Nov 26, 2016
Friends thought we were crazy last year when my wife and I downsized our life by selling our 2,800 square feet McMansion and renting an ancient mobile home. If things weren’t crazy enough, we halved our salaries by shifting to part-time hours.
Now, for the past 18 months, instead of buying kitschy knickknacks, carpet upgrades, or the latest electronic appliances, we’ve changed our budget to incorporate something I call “thanks-giving.”
Thanks-giving is the giving we do based on the abundance in our life. In our case, we’ve increased charitable giving toward three major projects. We can do this largely because we no longer own a two-story money pit.
For instance, in addition to church contributions, I increased my contributions to help my daughter Sara, who moved to Honduras to teach children to read.
She found the need so great that she started a nonprofit organization called Chispa Project. She chose the name because it means “spark” in Spanish, and she believes reading will spark the changes needed in Honduras. The project solicits book donations, inspires teacher development and sponsors international volunteer projects to Honduras.
The project gives direct ownership of the books to local schools and then trains the teachers and the PTA (padres de familia) to jointly manage the books. So far, donations have allowed her to send more than 7,000 books to more than 40 different schools. See more at www.Chispaproject.org
As I looked closely at my community through the eyes of thanks-giving, I found that I wasn’t the only one to make big salary changes. My pastor, Barry Smith, left his position in our large church to implement a new strategy for starting churches.
His idea, explained on his website www.612planting.com, is to begin new churches inside discount grocery and variety stores, much like the banks have done inside chain grocery stores. To do this, he’s recruiting ministers and businessmen who will target a people group in a typically challenging geographic area.
Church planters (ministers) will use the grocery stores to build trusted relationships to help fill community needs. They will offer deeply discounted items that are badly needed in underdeveloped communities. Within six to 12 months after the store opening, Smith hopes to see the stores morph into self-sustaining community churches.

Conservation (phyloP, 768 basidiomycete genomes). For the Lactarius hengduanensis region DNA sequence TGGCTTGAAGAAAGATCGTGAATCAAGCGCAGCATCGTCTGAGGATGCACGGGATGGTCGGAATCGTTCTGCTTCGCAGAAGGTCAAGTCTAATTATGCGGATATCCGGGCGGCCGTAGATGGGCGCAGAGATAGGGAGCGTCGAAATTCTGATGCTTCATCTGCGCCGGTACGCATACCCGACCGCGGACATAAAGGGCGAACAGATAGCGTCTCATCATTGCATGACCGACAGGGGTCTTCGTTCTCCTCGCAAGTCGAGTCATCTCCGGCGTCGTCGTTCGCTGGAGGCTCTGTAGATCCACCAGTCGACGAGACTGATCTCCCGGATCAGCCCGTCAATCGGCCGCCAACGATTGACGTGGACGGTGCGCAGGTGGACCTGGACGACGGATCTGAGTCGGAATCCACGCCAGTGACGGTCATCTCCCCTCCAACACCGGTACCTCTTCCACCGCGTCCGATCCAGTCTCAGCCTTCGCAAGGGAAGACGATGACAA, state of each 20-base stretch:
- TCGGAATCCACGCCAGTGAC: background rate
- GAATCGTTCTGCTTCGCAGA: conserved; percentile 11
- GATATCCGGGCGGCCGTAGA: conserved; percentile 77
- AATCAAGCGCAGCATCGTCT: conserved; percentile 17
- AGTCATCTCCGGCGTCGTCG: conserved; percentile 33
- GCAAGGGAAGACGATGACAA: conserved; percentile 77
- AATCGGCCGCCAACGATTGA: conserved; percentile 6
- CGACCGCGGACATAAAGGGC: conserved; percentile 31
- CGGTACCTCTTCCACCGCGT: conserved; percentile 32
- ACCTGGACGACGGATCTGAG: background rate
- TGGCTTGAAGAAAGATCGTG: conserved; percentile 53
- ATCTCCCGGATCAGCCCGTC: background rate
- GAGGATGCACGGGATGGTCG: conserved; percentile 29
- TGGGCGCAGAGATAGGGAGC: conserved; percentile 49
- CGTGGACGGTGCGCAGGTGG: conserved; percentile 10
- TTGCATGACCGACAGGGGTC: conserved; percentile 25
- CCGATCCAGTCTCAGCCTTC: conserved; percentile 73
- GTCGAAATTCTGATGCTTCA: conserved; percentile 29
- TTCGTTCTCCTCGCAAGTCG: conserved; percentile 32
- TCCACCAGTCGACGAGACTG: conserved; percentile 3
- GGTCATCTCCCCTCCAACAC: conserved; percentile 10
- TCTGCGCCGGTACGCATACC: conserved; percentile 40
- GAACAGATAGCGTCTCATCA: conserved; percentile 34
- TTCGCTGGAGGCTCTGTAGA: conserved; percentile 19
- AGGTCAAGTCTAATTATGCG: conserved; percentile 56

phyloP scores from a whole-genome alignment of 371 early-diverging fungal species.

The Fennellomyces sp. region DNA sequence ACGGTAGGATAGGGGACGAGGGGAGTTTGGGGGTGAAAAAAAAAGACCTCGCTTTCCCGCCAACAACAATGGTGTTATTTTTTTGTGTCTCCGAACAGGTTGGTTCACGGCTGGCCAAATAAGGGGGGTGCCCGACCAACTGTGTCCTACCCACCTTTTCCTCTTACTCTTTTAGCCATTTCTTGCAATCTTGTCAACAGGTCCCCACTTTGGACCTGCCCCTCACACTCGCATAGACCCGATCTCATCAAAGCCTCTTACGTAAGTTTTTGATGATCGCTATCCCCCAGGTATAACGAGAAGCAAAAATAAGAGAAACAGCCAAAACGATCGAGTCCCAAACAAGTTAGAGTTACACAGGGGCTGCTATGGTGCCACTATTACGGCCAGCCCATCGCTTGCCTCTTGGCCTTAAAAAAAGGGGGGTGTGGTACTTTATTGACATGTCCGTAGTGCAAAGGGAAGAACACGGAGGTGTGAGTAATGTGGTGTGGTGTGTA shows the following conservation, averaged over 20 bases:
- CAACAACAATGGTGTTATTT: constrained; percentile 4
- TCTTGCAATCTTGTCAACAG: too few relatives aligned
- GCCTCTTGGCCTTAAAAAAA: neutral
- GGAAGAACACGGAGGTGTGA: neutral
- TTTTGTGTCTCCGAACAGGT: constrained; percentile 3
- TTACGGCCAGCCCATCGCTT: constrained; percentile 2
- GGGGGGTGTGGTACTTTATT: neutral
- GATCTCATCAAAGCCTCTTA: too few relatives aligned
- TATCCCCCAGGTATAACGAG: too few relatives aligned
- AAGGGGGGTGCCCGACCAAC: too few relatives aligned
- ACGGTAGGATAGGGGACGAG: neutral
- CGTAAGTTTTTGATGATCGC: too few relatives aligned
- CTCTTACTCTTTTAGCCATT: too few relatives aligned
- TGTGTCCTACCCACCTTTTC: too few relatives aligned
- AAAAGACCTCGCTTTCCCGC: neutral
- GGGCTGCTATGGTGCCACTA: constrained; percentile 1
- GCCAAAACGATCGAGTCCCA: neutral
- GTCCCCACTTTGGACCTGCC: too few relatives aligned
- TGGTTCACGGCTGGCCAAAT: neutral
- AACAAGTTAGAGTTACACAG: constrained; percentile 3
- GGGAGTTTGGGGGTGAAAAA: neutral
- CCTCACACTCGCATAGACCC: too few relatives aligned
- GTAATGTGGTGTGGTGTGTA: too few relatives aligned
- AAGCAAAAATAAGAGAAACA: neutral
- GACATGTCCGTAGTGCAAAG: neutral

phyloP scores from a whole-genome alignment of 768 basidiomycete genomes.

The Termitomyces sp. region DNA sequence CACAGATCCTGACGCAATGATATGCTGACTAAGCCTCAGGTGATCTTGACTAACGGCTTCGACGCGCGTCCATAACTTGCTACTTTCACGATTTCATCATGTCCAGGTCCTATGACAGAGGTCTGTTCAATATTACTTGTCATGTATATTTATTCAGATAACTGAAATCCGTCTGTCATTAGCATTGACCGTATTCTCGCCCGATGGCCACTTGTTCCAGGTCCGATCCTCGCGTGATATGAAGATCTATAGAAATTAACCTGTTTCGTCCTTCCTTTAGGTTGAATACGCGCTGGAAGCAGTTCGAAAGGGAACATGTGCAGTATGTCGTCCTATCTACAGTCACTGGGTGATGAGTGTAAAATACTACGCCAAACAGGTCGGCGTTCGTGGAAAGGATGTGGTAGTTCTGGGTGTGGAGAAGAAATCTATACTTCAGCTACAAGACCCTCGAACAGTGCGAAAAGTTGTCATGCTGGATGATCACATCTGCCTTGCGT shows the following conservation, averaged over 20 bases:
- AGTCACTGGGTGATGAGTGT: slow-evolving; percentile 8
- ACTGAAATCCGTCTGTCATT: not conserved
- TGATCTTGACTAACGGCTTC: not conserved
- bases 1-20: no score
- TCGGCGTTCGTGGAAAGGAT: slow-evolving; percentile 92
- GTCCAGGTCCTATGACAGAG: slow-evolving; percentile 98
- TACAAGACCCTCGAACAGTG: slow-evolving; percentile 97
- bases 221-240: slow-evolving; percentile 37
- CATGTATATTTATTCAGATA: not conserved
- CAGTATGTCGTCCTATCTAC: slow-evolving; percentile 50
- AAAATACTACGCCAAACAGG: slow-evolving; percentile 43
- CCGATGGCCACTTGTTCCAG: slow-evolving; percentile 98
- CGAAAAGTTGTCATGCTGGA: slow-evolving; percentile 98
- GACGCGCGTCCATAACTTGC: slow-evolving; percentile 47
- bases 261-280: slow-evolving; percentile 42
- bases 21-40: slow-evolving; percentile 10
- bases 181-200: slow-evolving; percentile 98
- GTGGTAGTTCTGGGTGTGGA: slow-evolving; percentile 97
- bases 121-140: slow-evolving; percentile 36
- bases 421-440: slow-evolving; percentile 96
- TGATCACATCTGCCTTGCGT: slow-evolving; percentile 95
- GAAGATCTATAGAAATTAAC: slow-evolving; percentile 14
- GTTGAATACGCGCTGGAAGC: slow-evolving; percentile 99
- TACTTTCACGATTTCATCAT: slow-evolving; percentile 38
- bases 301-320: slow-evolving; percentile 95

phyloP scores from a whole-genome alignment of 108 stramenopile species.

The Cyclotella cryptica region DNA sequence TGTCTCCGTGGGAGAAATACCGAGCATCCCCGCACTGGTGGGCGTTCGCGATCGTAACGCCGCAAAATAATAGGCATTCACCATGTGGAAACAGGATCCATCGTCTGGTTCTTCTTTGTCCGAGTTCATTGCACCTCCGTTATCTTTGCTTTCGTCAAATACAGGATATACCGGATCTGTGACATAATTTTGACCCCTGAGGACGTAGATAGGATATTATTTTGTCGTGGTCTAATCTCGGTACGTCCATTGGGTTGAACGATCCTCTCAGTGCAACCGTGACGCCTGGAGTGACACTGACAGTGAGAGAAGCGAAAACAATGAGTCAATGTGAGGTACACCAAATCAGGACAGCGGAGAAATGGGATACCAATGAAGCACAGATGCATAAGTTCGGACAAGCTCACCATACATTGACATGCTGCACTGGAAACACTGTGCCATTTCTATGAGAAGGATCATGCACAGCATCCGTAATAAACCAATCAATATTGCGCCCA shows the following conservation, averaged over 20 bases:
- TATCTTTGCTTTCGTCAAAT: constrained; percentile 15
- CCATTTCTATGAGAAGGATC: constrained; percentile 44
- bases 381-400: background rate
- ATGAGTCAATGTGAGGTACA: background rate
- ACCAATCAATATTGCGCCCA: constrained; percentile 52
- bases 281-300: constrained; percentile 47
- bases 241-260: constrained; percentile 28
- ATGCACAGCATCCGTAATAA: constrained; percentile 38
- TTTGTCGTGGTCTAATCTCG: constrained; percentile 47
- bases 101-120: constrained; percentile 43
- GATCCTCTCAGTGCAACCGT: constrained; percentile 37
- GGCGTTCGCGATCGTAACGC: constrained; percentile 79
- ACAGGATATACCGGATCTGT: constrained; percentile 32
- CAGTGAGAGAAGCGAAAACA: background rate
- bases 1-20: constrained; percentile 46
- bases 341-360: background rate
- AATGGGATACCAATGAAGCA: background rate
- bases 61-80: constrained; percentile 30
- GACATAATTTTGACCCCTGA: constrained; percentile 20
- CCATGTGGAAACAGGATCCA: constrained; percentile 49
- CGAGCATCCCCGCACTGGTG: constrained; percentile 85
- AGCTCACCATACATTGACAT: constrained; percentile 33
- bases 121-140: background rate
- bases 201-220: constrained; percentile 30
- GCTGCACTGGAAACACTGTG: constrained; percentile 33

Smith’s idea is an organic movement that will be self-supporting. No more asking parishioners to pay clergy salaries or pave church parking lots.
I found I had much more to give as I examined the charitable strategy called “micro loans.” These are small dollar loans typically used to help start small businesses or to help enlarge an established business. Micro loans have increased the number of entrepreneurs worldwide and changed the way we see charity.
Recently my neighbor needed some of this charity. He began a personal taxi business through Uber and was doing well until he developed some health problems. Unfortunately, his car payments were too high to maintain during his health crisis and he lost his business.
When his health improved, his financial situation didn’t. Joe needed a break. So, I loaned him half the money he needed to get another car and restart his business. The loan is zero interest repaid at a manageable rate.
My wife and I do these things not because we are rich – not on the salary of a minister and a teacher. We do them because we have enough. We have what we need.
Giving Tuesday is a day set aside since 2012 to respond to the consumerism of the post-Thanksgiving season. On Nov, 29, take a moment to ask yourself, “Do I have enough?” I suspect most of you do.
On this day, I hope you’ll examine your charitable giving. Say no to the sale frenzy and become a thankful giver!
– Write Norris at firstname.lastname@example.org or P.O. Box 247, Elk Grove, CA 95759. Twitter @chaplain, or call 843-608-9715.